After a review of Facebook Inc (NASDAQ:FB)’s recent SEC filing, it will take until the middle of next year for the company to earn operating income to offset its $2.3 billion stock-compensation costs.
This is based on Facebook Inc (NASDAQ:FB)’s current profitability level, reported John Shinal of MarketWatch.
Canyon Profits On Covid Crisis Refinancings
Canyon Partners' Canyon Balanced Funds returned -0.91% in October, net of fees and expenses, bringing the year-to-date return to -13.01%. However, according to a copy of the firm's investor correspondence, which ValueWalk has been able to review, the fund quickly bounced back in November, adding 7.3% for the month. Net of fees, the letter reported, Read More
Because of this, the company’s shares will have less appeal as a value and growth growth stock for fund managers and professional equity investors.
This large stock-compensation bill, explained Shinal, exemplifies the generosity by Facebook Inc (NASDAQ:FB) to its common shareholders, including employees, executives, and early investors who received the stock. As for any net income the company could have had in the immediate future, it was given away as free equity to these shareholders.
But there’s more.
With new stock-compensation charges and related taxes coming on Jan. 1, in addition to the current total, Facebook’s per-share earnings could be decimated by the costs past 2013.
In Facebook Inc (NASDAQ:FB)’s third earnings, it showed a preview of this action. For insiders with the opportunity to sell their positions, a large number had been sold, resulting in large corporate expenses.
For the quarter, the company’s operating income dropped 9% to $377 million. This came from rising expenses, such as $179 million in stock-compensation costs. In addition, a $431 million tax charge for stock compensation in the quarter had Facebook losing 2 cents per share; this compares to a 10 cent profit in the previous year.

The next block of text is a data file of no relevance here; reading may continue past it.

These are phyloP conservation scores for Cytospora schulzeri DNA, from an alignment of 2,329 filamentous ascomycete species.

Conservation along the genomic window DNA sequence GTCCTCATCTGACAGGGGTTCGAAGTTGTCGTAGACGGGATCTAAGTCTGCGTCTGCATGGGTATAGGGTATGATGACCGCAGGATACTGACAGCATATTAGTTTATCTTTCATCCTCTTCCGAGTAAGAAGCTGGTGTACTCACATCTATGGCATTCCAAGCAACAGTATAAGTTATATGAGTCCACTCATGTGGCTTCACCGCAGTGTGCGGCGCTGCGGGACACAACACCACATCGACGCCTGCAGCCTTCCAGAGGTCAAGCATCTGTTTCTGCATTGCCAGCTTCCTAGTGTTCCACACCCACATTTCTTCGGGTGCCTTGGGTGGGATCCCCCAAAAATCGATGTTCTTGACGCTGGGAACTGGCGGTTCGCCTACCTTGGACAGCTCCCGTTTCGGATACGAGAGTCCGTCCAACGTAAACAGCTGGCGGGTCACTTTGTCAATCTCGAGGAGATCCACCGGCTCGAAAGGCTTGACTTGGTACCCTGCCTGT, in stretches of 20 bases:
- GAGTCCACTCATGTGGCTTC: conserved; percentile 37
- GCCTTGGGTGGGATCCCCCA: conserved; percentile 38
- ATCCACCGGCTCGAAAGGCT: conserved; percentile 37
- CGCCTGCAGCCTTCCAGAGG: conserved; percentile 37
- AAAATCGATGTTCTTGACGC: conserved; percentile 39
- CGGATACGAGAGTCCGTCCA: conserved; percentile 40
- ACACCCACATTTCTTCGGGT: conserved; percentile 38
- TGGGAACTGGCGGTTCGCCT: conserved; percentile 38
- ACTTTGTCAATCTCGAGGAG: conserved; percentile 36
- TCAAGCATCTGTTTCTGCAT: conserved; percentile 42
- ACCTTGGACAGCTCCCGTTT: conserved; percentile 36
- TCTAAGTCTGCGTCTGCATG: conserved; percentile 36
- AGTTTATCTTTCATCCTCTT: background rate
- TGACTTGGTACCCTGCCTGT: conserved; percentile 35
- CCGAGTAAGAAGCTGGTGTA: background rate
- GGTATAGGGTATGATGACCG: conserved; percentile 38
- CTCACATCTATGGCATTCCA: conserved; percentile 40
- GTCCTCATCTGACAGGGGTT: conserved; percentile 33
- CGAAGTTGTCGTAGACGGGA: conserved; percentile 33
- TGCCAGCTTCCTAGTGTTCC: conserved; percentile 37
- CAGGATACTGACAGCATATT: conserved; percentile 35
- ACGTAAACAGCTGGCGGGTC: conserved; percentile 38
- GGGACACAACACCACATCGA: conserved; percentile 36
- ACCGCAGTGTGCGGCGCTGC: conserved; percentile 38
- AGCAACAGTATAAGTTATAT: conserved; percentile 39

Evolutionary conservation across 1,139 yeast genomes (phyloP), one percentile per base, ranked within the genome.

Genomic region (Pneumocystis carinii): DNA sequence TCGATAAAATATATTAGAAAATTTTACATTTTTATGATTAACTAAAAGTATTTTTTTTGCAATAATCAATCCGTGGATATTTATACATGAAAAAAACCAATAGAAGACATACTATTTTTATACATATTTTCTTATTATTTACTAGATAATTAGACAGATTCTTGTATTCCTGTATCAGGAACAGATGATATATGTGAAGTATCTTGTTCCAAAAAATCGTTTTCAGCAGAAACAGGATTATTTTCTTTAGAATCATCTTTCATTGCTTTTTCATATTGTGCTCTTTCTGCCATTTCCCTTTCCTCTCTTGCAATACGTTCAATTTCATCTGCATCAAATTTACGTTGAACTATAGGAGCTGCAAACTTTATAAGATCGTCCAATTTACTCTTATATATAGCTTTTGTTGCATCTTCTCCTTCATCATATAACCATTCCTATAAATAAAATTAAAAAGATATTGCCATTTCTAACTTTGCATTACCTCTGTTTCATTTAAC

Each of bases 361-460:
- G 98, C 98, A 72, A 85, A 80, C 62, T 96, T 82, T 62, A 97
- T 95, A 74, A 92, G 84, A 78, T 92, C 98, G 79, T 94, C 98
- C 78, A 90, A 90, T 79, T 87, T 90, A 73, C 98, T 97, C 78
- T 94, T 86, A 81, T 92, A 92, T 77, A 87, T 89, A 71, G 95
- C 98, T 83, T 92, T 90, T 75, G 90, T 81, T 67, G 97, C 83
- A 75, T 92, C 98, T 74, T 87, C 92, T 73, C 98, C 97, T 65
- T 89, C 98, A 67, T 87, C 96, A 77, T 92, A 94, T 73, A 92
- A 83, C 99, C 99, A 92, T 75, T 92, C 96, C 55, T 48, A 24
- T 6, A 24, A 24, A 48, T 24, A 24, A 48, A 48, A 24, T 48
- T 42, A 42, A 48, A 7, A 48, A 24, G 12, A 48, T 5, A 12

Combined, these compensation charges and related taxes in the quarter had cost Facebook almost 20 cents a share, net of a tiny, related tax benefit.
Keep in mind that either every time an insider sells or the company issues new stock to pay for part or all of an acquisition (see the Instagram purchase), Facebook’s compensation bill increases.
But Shinal points out the biggest problem for Facebook’s common stock holders: the company has a huge amount of outstanding shares. It has twice the amount of either Apple Inc. (NASDAQ: AAPL) or International Business Machines Corp. (NYSE:IBM).
There’s more. Facebook Inc (NASDAQ:FB) has over six times the amount that Google Inc. (NASDAQ:GOOG) has. In the technology sector, only Microsoft Corporation (NASDAQ:MSFT), Cisco Systems, Inc. (NASDAQ:CSCO), Intel Corporation (NASDAQ:INTC), and Oracle Corporation (NASDAQ:ORCL) have greater diluted common stock.
Factor in Facebook Inc (NASDAQ:FB) Chief Executive Mark Zuckerberg’s personal equity and what either his employees or pre-IPO investors, such as Goldman Sachs (NYSELGS), have sold and this has further diluted the shares for retail investors. Remember, the Facebook IPO was large, further contributing to the number of shares.
When insiders and employees sell their restricted stock, Facebook then incurs more expenses and a portion of the taxes owed from the sales. Just this week, an additional 800 million Facebook shares will be available to sell.
As previously noted, in its recent filing, the company’s $2.3 billion in outstanding compensation costs will be acknowledged for a three-year-period, at an average of $767 million annually.
From Facebook’s third quarter earned operating income at $377 million, the company will need a little more than two quarters of operations to pay for its current stock-compensation costs, noted Shinal.
In addition, keep in mind this is a hypothetical story. Facebook could pull back on its spending and trade some growth for greater operating margins. But with comments by Zuckerberg, this isn’t likely, as last quarter’s operating expenses rose twice as quickly as its revenue.
Without spending cuts, Facebook Inc (NASDAQ:FB) investors will see these compensation charges quarterly for the following three years, as the company whittles its $2.3 billion stock-compensation cost down. They will make it a challenge for Facebook to create net income.
For the year-to-date, Facebook Inc (NASDAQ:FB)’s stock is down 47.18%.